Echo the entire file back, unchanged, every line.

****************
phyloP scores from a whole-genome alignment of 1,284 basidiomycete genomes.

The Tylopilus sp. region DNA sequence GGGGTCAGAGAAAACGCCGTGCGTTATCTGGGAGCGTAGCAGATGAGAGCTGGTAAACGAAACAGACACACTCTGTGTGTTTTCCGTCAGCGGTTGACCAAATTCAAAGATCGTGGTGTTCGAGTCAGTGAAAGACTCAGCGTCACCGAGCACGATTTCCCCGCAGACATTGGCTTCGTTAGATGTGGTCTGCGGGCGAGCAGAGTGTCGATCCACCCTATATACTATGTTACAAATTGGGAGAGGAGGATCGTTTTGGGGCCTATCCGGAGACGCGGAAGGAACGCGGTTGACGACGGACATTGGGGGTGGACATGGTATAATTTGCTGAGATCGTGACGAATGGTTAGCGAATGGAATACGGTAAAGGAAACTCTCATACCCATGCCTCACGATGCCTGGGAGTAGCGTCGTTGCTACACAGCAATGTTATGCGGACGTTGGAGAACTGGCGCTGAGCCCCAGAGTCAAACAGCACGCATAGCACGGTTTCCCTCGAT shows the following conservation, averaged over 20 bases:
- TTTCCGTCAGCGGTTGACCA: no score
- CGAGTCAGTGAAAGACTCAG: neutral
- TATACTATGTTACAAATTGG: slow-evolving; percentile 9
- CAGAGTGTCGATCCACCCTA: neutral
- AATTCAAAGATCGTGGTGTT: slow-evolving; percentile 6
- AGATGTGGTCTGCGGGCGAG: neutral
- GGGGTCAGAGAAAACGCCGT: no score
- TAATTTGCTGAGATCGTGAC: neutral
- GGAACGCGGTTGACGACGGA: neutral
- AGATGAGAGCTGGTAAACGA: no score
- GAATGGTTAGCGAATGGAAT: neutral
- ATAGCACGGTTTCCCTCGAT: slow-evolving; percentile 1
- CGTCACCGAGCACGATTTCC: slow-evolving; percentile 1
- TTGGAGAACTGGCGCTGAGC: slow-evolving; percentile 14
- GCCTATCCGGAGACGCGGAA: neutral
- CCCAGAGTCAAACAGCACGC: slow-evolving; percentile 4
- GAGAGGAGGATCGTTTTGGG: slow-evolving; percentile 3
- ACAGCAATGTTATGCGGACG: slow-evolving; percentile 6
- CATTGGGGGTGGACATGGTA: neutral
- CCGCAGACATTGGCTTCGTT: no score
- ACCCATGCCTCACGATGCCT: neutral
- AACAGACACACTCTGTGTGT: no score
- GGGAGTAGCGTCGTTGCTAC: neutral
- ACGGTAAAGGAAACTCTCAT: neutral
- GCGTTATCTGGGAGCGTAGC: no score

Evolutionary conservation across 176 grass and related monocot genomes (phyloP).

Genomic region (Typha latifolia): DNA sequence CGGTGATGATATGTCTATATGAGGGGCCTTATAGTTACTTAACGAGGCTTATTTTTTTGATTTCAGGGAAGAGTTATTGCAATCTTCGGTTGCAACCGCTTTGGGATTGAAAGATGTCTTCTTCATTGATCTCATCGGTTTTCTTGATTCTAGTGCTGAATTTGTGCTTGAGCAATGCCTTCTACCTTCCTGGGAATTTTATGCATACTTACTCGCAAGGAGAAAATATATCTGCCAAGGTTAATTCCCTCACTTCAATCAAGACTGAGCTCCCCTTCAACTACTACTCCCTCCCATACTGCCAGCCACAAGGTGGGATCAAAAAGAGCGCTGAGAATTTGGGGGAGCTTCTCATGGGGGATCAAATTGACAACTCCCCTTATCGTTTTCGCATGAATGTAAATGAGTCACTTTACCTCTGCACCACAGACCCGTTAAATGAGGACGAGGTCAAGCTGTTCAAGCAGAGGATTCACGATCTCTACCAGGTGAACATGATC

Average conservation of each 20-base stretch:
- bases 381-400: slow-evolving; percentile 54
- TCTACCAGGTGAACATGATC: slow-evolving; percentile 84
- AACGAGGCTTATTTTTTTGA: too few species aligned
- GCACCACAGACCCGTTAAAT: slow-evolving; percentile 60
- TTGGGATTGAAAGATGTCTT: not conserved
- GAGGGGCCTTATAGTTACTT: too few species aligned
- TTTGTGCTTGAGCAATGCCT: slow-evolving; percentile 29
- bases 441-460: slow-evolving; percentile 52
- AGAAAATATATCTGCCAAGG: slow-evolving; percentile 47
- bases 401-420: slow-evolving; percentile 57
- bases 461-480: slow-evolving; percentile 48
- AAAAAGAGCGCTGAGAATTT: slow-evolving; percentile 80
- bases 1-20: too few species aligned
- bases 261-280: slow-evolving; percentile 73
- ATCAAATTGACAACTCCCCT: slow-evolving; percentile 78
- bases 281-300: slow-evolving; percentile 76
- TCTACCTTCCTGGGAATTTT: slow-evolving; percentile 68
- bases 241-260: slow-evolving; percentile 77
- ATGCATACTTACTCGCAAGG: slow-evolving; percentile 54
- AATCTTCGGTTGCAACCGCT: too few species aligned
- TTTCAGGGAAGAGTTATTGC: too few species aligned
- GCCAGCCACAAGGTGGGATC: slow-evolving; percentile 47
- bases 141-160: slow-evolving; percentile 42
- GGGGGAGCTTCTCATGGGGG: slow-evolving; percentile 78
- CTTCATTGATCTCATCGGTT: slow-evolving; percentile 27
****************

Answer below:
phyloP scores from a whole-genome alignment of 1,284 basidiomycete genomes.

The Tylopilus sp. region DNA sequence GGGGTCAGAGAAAACGCCGTGCGTTATCTGGGAGCGTAGCAGATGAGAGCTGGTAAACGAAACAGACACACTCTGTGTGTTTTCCGTCAGCGGTTGACCAAATTCAAAGATCGTGGTGTTCGAGTCAGTGAAAGACTCAGCGTCACCGAGCACGATTTCCCCGCAGACATTGGCTTCGTTAGATGTGGTCTGCGGGCGAGCAGAGTGTCGATCCACCCTATATACTATGTTACAAATTGGGAGAGGAGGATCGTTTTGGGGCCTATCCGGAGACGCGGAAGGAACGCGGTTGACGACGGACATTGGGGGTGGACATGGTATAATTTGCTGAGATCGTGACGAATGGTTAGCGAATGGAATACGGTAAAGGAAACTCTCATACCCATGCCTCACGATGCCTGGGAGTAGCGTCGTTGCTACACAGCAATGTTATGCGGACGTTGGAGAACTGGCGCTGAGCCCCAGAGTCAAACAGCACGCATAGCACGGTTTCCCTCGAT shows the following conservation, averaged over 20 bases:
- TTTCCGTCAGCGGTTGACCA: no score
- CGAGTCAGTGAAAGACTCAG: neutral
- TATACTATGTTACAAATTGG: slow-evolving; percentile 9
- CAGAGTGTCGATCCACCCTA: neutral
- AATTCAAAGATCGTGGTGTT: slow-evolving; percentile 6
- AGATGTGGTCTGCGGGCGAG: neutral
- GGGGTCAGAGAAAACGCCGT: no score
- TAATTTGCTGAGATCGTGAC: neutral
- GGAACGCGGTTGACGACGGA: neutral
- AGATGAGAGCTGGTAAACGA: no score
- GAATGGTTAGCGAATGGAAT: neutral
- ATAGCACGGTTTCCCTCGAT: slow-evolving; percentile 1
- CGTCACCGAGCACGATTTCC: slow-evolving; percentile 1
- TTGGAGAACTGGCGCTGAGC: slow-evolving; percentile 14
- GCCTATCCGGAGACGCGGAA: neutral
- CCCAGAGTCAAACAGCACGC: slow-evolving; percentile 4
- GAGAGGAGGATCGTTTTGGG: slow-evolving; percentile 3
- ACAGCAATGTTATGCGGACG: slow-evolving; percentile 6
- CATTGGGGGTGGACATGGTA: neutral
- CCGCAGACATTGGCTTCGTT: no score
- ACCCATGCCTCACGATGCCT: neutral
- AACAGACACACTCTGTGTGT: no score
- GGGAGTAGCGTCGTTGCTAC: neutral
- ACGGTAAAGGAAACTCTCAT: neutral
- GCGTTATCTGGGAGCGTAGC: no score

Evolutionary conservation across 176 grass and related monocot genomes (phyloP).

Genomic region (Typha latifolia): DNA sequence CGGTGATGATATGTCTATATGAGGGGCCTTATAGTTACTTAACGAGGCTTATTTTTTTGATTTCAGGGAAGAGTTATTGCAATCTTCGGTTGCAACCGCTTTGGGATTGAAAGATGTCTTCTTCATTGATCTCATCGGTTTTCTTGATTCTAGTGCTGAATTTGTGCTTGAGCAATGCCTTCTACCTTCCTGGGAATTTTATGCATACTTACTCGCAAGGAGAAAATATATCTGCCAAGGTTAATTCCCTCACTTCAATCAAGACTGAGCTCCCCTTCAACTACTACTCCCTCCCATACTGCCAGCCACAAGGTGGGATCAAAAAGAGCGCTGAGAATTTGGGGGAGCTTCTCATGGGGGATCAAATTGACAACTCCCCTTATCGTTTTCGCATGAATGTAAATGAGTCACTTTACCTCTGCACCACAGACCCGTTAAATGAGGACGAGGTCAAGCTGTTCAAGCAGAGGATTCACGATCTCTACCAGGTGAACATGATC

Average conservation of each 20-base stretch:
- bases 381-400: slow-evolving; percentile 54
- TCTACCAGGTGAACATGATC: slow-evolving; percentile 84
- AACGAGGCTTATTTTTTTGA: too few species aligned
- GCACCACAGACCCGTTAAAT: slow-evolving; percentile 60
- TTGGGATTGAAAGATGTCTT: not conserved
- GAGGGGCCTTATAGTTACTT: too few species aligned
- TTTGTGCTTGAGCAATGCCT: slow-evolving; percentile 29
- bases 441-460: slow-evolving; percentile 52
- AGAAAATATATCTGCCAAGG: slow-evolving; percentile 47
- bases 401-420: slow-evolving; percentile 57
- bases 461-480: slow-evolving; percentile 48
- AAAAAGAGCGCTGAGAATTT: slow-evolving; percentile 80
- bases 1-20: too few species aligned
- bases 261-280: slow-evolving; percentile 73
- ATCAAATTGACAACTCCCCT: slow-evolving; percentile 78
- bases 281-300: slow-evolving; percentile 76
- TCTACCTTCCTGGGAATTTT: slow-evolving; percentile 68
- bases 241-260: slow-evolving; percentile 77
- ATGCATACTTACTCGCAAGG: slow-evolving; percentile 54
- AATCTTCGGTTGCAACCGCT: too few species aligned
- TTTCAGGGAAGAGTTATTGC: too few species aligned
- GCCAGCCACAAGGTGGGATC: slow-evolving; percentile 47
- bases 141-160: slow-evolving; percentile 42
- GGGGGAGCTTCTCATGGGGG: slow-evolving; percentile 78
- CTTCATTGATCTCATCGGTT: slow-evolving; percentile 27